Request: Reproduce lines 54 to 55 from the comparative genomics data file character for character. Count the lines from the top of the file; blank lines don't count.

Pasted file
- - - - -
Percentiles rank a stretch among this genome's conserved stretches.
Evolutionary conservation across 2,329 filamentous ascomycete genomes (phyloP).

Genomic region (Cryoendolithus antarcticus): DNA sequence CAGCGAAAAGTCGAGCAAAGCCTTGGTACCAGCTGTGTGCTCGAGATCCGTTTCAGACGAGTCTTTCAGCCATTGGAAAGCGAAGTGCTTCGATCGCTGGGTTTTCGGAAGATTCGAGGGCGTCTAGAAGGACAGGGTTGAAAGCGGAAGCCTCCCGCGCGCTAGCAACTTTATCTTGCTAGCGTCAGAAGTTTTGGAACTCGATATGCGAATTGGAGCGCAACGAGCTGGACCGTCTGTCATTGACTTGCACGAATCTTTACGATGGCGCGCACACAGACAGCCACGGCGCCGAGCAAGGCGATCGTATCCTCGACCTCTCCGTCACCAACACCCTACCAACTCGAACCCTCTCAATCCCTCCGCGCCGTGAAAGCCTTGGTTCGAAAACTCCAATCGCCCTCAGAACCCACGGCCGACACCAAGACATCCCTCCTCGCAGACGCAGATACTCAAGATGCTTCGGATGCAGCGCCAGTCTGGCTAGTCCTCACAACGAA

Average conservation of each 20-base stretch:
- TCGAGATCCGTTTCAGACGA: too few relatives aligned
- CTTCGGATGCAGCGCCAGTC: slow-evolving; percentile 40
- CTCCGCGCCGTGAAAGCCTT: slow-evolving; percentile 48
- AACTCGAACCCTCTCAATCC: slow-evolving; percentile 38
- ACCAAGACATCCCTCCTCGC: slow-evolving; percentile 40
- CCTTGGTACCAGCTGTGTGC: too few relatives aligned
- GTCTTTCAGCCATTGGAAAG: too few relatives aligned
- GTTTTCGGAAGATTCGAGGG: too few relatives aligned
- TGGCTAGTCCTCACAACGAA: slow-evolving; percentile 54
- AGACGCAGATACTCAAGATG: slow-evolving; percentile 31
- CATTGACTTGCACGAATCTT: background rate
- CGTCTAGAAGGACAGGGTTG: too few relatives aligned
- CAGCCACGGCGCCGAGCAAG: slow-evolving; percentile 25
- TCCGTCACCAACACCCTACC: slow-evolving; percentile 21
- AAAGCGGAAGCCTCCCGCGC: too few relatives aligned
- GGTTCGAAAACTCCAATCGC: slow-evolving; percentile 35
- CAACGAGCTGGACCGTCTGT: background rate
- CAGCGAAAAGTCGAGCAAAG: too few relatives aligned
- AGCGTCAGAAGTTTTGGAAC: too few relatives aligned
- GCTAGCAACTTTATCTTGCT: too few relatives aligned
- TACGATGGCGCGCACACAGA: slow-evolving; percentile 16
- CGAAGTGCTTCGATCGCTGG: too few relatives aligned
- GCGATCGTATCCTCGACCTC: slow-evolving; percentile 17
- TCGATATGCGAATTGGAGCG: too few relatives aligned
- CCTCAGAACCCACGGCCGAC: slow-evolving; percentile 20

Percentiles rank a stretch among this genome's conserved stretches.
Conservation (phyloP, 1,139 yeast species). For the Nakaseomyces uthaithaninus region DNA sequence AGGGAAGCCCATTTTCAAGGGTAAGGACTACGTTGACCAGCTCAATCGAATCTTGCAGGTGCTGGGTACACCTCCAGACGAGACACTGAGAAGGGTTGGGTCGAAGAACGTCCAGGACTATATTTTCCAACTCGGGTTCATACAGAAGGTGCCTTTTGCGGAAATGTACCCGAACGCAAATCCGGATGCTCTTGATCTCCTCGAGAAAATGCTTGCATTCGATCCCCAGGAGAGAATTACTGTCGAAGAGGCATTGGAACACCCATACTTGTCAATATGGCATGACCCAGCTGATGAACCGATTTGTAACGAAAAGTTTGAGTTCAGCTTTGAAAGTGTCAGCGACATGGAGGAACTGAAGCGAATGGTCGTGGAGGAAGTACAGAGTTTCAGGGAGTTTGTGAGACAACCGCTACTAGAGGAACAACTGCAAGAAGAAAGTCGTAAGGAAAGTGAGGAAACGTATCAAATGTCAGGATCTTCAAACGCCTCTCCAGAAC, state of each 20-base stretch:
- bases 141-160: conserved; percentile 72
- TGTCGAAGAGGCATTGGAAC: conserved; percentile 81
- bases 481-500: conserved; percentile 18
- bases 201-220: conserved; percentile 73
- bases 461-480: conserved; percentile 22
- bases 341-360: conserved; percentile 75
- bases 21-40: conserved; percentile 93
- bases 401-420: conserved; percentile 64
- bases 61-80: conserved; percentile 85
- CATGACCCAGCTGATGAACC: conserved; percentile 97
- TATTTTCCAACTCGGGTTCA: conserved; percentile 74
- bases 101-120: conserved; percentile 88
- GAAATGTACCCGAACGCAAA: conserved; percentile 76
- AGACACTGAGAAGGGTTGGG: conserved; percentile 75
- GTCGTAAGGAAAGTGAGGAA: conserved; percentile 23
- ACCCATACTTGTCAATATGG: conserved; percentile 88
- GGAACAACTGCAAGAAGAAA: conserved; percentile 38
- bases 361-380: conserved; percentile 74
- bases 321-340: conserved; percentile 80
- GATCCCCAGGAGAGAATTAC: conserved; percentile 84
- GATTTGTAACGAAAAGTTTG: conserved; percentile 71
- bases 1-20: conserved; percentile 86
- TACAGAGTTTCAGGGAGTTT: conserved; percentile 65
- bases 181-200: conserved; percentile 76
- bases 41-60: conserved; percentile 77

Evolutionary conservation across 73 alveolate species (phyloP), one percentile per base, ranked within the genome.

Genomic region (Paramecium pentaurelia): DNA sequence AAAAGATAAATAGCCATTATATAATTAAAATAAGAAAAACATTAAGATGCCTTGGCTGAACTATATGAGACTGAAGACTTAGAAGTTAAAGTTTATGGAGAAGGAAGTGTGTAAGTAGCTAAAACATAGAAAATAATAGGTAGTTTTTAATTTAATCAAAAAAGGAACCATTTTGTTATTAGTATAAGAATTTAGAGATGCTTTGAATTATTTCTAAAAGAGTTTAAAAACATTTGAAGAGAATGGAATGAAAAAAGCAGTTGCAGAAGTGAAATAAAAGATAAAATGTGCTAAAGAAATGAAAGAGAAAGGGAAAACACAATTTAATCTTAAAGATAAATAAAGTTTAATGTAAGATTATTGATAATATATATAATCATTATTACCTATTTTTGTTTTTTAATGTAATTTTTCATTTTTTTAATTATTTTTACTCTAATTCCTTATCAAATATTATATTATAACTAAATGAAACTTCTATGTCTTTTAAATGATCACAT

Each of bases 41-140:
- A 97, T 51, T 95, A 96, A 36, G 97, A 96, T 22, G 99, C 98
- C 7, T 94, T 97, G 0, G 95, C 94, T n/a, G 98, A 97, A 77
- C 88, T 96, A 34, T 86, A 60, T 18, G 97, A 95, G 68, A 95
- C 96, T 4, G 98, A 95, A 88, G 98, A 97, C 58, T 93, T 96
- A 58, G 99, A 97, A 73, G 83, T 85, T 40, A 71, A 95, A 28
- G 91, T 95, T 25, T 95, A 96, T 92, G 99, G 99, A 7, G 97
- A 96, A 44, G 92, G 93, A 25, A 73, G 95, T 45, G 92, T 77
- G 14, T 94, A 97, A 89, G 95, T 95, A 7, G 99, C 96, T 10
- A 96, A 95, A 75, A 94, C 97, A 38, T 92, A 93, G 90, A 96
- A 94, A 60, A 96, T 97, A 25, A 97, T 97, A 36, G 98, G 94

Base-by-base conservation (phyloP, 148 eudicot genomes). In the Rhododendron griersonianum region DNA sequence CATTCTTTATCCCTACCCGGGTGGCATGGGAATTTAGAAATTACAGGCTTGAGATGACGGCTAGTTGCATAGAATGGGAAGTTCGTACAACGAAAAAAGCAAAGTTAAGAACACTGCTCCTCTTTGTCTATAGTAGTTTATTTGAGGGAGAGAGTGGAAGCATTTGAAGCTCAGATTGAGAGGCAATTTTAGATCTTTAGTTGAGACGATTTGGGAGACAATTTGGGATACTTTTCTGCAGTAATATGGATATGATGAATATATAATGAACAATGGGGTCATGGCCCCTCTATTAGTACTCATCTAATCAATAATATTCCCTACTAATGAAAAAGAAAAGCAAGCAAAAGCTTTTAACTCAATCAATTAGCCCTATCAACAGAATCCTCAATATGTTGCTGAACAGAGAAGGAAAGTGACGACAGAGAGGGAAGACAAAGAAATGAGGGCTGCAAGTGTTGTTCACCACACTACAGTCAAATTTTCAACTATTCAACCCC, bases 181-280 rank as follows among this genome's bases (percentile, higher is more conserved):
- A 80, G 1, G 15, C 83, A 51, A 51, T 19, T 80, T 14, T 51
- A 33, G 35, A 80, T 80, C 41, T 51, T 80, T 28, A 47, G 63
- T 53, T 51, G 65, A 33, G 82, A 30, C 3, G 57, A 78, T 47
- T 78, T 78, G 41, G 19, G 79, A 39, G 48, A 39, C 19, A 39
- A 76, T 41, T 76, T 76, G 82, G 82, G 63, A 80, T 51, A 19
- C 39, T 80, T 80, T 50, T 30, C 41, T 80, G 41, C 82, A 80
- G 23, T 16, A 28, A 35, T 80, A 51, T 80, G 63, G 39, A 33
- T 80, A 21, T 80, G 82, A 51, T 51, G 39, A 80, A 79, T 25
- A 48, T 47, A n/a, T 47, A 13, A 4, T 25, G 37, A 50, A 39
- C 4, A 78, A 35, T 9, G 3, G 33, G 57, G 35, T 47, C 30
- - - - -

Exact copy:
- TACAGAGTTTCAGGGAGTTT: conserved; percentile 65
- bases 181-200: conserved; percentile 76